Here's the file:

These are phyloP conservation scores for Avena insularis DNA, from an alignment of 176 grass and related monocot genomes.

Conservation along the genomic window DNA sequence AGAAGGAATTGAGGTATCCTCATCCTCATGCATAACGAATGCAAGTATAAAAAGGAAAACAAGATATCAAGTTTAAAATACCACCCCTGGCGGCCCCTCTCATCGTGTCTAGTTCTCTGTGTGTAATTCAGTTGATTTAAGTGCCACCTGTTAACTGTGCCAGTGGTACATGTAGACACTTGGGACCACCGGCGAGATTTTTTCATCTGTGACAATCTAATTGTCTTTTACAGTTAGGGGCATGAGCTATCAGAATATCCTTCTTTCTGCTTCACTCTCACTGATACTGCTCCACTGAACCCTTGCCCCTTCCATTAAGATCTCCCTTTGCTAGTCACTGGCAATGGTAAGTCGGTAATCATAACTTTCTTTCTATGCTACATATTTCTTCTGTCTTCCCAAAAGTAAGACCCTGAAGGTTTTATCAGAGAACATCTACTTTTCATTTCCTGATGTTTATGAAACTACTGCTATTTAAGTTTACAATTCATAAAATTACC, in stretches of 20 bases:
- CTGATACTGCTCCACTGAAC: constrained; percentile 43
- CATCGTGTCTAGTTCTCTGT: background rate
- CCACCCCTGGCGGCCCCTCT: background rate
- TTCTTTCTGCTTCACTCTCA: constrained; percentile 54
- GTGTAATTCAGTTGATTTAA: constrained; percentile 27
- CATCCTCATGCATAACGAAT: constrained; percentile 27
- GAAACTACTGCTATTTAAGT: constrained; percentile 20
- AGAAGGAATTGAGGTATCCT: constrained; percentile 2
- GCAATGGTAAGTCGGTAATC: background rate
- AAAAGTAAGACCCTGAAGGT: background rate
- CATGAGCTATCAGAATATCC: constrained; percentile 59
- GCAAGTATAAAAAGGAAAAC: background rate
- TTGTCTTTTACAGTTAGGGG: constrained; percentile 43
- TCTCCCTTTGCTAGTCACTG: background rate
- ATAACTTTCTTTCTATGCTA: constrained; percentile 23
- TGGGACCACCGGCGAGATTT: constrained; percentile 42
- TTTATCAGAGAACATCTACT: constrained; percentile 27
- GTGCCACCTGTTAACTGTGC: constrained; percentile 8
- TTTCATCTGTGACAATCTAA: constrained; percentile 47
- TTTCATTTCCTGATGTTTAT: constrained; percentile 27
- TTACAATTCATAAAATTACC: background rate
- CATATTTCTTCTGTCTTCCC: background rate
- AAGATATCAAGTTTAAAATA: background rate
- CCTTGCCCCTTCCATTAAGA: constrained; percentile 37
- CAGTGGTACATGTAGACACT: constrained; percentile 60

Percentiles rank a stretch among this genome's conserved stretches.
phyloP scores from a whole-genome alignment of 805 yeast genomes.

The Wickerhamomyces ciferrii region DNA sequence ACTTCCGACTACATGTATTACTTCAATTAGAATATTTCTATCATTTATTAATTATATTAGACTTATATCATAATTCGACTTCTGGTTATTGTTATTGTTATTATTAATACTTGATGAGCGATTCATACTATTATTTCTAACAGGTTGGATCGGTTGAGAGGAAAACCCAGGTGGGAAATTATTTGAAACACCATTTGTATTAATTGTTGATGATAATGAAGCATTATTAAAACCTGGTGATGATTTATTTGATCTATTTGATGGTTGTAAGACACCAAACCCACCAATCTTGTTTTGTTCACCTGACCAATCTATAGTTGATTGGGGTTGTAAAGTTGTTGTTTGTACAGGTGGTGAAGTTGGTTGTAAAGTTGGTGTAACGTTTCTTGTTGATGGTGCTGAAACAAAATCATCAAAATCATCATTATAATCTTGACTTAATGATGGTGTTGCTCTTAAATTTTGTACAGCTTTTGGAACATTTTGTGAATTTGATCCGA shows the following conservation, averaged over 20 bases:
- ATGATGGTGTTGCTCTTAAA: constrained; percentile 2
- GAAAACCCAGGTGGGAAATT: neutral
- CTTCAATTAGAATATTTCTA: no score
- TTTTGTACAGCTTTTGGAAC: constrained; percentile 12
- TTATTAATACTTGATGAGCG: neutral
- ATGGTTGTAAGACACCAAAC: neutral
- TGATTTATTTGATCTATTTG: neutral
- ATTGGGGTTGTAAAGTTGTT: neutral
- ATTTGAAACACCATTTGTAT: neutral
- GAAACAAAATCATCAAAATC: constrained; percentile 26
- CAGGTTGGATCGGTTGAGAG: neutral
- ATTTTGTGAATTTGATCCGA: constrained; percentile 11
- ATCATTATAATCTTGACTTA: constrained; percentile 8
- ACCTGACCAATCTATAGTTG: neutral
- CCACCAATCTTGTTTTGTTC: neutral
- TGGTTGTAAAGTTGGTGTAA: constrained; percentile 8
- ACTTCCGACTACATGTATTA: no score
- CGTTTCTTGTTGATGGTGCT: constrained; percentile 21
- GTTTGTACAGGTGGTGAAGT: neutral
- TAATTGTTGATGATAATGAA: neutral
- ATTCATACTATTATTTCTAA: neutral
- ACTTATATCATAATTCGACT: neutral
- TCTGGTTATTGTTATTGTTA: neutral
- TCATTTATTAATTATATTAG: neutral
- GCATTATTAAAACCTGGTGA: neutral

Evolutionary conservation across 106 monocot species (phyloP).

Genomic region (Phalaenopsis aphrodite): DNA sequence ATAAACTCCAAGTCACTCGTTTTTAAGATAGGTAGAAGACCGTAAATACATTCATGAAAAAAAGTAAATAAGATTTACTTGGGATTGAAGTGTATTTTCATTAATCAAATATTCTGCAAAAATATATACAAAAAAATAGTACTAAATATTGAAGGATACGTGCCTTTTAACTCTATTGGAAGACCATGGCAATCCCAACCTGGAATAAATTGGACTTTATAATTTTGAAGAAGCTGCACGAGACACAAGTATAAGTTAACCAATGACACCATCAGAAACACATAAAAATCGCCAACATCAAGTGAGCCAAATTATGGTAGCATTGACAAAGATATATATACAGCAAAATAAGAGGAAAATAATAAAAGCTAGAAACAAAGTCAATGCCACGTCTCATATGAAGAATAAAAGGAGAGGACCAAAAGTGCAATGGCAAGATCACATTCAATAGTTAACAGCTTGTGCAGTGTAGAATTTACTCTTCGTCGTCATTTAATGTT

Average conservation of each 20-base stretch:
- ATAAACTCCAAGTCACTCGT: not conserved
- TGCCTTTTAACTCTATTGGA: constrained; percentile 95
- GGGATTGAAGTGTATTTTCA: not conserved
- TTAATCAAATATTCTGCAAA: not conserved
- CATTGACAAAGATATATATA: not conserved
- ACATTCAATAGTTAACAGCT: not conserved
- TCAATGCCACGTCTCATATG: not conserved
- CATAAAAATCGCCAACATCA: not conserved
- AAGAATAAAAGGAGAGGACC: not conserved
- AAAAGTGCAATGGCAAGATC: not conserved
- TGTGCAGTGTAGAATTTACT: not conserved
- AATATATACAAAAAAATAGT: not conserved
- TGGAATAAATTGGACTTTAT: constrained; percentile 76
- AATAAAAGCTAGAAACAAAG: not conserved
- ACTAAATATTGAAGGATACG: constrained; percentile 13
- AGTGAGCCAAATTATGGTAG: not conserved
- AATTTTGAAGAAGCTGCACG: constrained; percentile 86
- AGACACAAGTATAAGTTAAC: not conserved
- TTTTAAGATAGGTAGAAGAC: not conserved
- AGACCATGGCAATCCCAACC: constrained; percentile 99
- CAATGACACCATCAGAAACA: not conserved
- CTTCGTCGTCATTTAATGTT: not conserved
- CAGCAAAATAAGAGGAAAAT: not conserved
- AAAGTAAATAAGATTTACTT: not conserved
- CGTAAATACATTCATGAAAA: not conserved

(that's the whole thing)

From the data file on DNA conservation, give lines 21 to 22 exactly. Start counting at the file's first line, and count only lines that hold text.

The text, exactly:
- TTTCATCTGTGACAATCTAA: constrained; percentile 47
- TTTCATTTCCTGATGTTTAT: constrained; percentile 27